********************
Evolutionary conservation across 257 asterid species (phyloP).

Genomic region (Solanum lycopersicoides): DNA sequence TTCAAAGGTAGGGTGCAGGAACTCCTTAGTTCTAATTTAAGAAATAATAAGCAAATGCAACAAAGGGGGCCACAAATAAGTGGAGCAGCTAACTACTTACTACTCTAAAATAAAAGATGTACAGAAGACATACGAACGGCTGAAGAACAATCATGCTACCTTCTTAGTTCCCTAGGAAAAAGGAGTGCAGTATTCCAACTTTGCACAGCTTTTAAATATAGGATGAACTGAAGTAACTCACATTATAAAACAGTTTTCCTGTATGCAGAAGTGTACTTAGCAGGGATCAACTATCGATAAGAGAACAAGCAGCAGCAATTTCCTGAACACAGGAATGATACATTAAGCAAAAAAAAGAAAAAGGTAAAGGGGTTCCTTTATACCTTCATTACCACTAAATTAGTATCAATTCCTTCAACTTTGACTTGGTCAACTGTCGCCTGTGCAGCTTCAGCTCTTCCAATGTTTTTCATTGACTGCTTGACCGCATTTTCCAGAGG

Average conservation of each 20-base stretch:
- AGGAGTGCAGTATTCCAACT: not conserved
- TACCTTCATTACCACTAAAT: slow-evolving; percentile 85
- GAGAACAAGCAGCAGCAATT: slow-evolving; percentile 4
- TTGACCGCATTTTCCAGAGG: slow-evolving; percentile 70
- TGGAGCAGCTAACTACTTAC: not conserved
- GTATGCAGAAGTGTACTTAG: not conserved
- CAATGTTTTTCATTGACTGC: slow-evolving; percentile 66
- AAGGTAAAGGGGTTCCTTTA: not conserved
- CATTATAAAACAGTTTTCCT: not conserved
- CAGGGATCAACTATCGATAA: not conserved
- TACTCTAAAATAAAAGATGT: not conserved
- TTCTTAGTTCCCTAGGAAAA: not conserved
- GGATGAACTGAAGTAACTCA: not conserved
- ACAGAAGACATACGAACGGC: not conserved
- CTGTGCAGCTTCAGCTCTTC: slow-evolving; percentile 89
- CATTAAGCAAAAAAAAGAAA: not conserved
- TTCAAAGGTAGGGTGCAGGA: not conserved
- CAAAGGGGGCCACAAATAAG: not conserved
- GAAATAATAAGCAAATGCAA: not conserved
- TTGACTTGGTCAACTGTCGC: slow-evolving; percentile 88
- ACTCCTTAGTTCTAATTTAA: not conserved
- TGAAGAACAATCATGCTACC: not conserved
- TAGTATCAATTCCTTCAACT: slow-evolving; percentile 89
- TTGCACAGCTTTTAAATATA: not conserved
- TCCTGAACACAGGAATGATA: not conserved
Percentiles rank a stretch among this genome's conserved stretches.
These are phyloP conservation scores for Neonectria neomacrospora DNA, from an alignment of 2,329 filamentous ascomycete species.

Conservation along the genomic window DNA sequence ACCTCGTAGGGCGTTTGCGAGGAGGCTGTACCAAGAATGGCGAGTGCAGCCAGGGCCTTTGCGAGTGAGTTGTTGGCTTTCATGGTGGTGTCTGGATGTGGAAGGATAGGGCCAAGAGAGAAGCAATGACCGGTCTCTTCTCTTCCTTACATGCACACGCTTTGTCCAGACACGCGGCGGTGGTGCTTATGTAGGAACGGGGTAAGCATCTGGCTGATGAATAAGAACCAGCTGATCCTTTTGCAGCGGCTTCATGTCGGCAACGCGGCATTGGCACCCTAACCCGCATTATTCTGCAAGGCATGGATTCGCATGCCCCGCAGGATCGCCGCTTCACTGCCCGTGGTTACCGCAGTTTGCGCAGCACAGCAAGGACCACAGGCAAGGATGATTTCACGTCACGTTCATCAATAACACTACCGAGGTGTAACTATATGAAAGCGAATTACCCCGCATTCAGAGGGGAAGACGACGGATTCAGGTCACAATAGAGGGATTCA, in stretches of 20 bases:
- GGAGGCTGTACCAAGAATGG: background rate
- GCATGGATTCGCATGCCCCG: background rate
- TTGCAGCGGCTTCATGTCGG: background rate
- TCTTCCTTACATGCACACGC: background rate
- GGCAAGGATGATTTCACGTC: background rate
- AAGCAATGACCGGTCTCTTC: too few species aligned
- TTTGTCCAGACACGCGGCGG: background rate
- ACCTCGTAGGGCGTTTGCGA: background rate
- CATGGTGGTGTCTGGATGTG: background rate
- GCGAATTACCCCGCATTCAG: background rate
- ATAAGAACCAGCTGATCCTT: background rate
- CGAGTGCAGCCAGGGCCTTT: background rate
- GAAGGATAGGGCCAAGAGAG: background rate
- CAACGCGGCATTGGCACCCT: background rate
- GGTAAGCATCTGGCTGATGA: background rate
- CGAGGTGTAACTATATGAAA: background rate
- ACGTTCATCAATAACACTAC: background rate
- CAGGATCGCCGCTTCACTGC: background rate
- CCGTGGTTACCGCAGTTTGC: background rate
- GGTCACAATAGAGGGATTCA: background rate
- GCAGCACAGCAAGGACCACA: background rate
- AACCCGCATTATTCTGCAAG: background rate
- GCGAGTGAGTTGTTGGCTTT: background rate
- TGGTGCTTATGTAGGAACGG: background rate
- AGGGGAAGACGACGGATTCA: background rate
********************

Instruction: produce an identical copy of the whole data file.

Evolutionary conservation across 257 asterid species (phyloP).

Genomic region (Solanum lycopersicoides): DNA sequence TTCAAAGGTAGGGTGCAGGAACTCCTTAGTTCTAATTTAAGAAATAATAAGCAAATGCAACAAAGGGGGCCACAAATAAGTGGAGCAGCTAACTACTTACTACTCTAAAATAAAAGATGTACAGAAGACATACGAACGGCTGAAGAACAATCATGCTACCTTCTTAGTTCCCTAGGAAAAAGGAGTGCAGTATTCCAACTTTGCACAGCTTTTAAATATAGGATGAACTGAAGTAACTCACATTATAAAACAGTTTTCCTGTATGCAGAAGTGTACTTAGCAGGGATCAACTATCGATAAGAGAACAAGCAGCAGCAATTTCCTGAACACAGGAATGATACATTAAGCAAAAAAAAGAAAAAGGTAAAGGGGTTCCTTTATACCTTCATTACCACTAAATTAGTATCAATTCCTTCAACTTTGACTTGGTCAACTGTCGCCTGTGCAGCTTCAGCTCTTCCAATGTTTTTCATTGACTGCTTGACCGCATTTTCCAGAGG

Average conservation of each 20-base stretch:
- AGGAGTGCAGTATTCCAACT: not conserved
- TACCTTCATTACCACTAAAT: slow-evolving; percentile 85
- GAGAACAAGCAGCAGCAATT: slow-evolving; percentile 4
- TTGACCGCATTTTCCAGAGG: slow-evolving; percentile 70
- TGGAGCAGCTAACTACTTAC: not conserved
- GTATGCAGAAGTGTACTTAG: not conserved
- CAATGTTTTTCATTGACTGC: slow-evolving; percentile 66
- AAGGTAAAGGGGTTCCTTTA: not conserved
- CATTATAAAACAGTTTTCCT: not conserved
- CAGGGATCAACTATCGATAA: not conserved
- TACTCTAAAATAAAAGATGT: not conserved
- TTCTTAGTTCCCTAGGAAAA: not conserved
- GGATGAACTGAAGTAACTCA: not conserved
- ACAGAAGACATACGAACGGC: not conserved
- CTGTGCAGCTTCAGCTCTTC: slow-evolving; percentile 89
- CATTAAGCAAAAAAAAGAAA: not conserved
- TTCAAAGGTAGGGTGCAGGA: not conserved
- CAAAGGGGGCCACAAATAAG: not conserved
- GAAATAATAAGCAAATGCAA: not conserved
- TTGACTTGGTCAACTGTCGC: slow-evolving; percentile 88
- ACTCCTTAGTTCTAATTTAA: not conserved
- TGAAGAACAATCATGCTACC: not conserved
- TAGTATCAATTCCTTCAACT: slow-evolving; percentile 89
- TTGCACAGCTTTTAAATATA: not conserved
- TCCTGAACACAGGAATGATA: not conserved
Percentiles rank a stretch among this genome's conserved stretches.
These are phyloP conservation scores for Neonectria neomacrospora DNA, from an alignment of 2,329 filamentous ascomycete species.

Conservation along the genomic window DNA sequence ACCTCGTAGGGCGTTTGCGAGGAGGCTGTACCAAGAATGGCGAGTGCAGCCAGGGCCTTTGCGAGTGAGTTGTTGGCTTTCATGGTGGTGTCTGGATGTGGAAGGATAGGGCCAAGAGAGAAGCAATGACCGGTCTCTTCTCTTCCTTACATGCACACGCTTTGTCCAGACACGCGGCGGTGGTGCTTATGTAGGAACGGGGTAAGCATCTGGCTGATGAATAAGAACCAGCTGATCCTTTTGCAGCGGCTTCATGTCGGCAACGCGGCATTGGCACCCTAACCCGCATTATTCTGCAAGGCATGGATTCGCATGCCCCGCAGGATCGCCGCTTCACTGCCCGTGGTTACCGCAGTTTGCGCAGCACAGCAAGGACCACAGGCAAGGATGATTTCACGTCACGTTCATCAATAACACTACCGAGGTGTAACTATATGAAAGCGAATTACCCCGCATTCAGAGGGGAAGACGACGGATTCAGGTCACAATAGAGGGATTCA, in stretches of 20 bases:
- GGAGGCTGTACCAAGAATGG: background rate
- GCATGGATTCGCATGCCCCG: background rate
- TTGCAGCGGCTTCATGTCGG: background rate
- TCTTCCTTACATGCACACGC: background rate
- GGCAAGGATGATTTCACGTC: background rate
- AAGCAATGACCGGTCTCTTC: too few species aligned
- TTTGTCCAGACACGCGGCGG: background rate
- ACCTCGTAGGGCGTTTGCGA: background rate
- CATGGTGGTGTCTGGATGTG: background rate
- GCGAATTACCCCGCATTCAG: background rate
- ATAAGAACCAGCTGATCCTT: background rate
- CGAGTGCAGCCAGGGCCTTT: background rate
- GAAGGATAGGGCCAAGAGAG: background rate
- CAACGCGGCATTGGCACCCT: background rate
- GGTAAGCATCTGGCTGATGA: background rate
- CGAGGTGTAACTATATGAAA: background rate
- ACGTTCATCAATAACACTAC: background rate
- CAGGATCGCCGCTTCACTGC: background rate
- CCGTGGTTACCGCAGTTTGC: background rate
- GGTCACAATAGAGGGATTCA: background rate
- GCAGCACAGCAAGGACCACA: background rate
- AACCCGCATTATTCTGCAAG: background rate
- GCGAGTGAGTTGTTGGCTTT: background rate
- TGGTGCTTATGTAGGAACGG: background rate
- AGGGGAAGACGACGGATTCA: background rate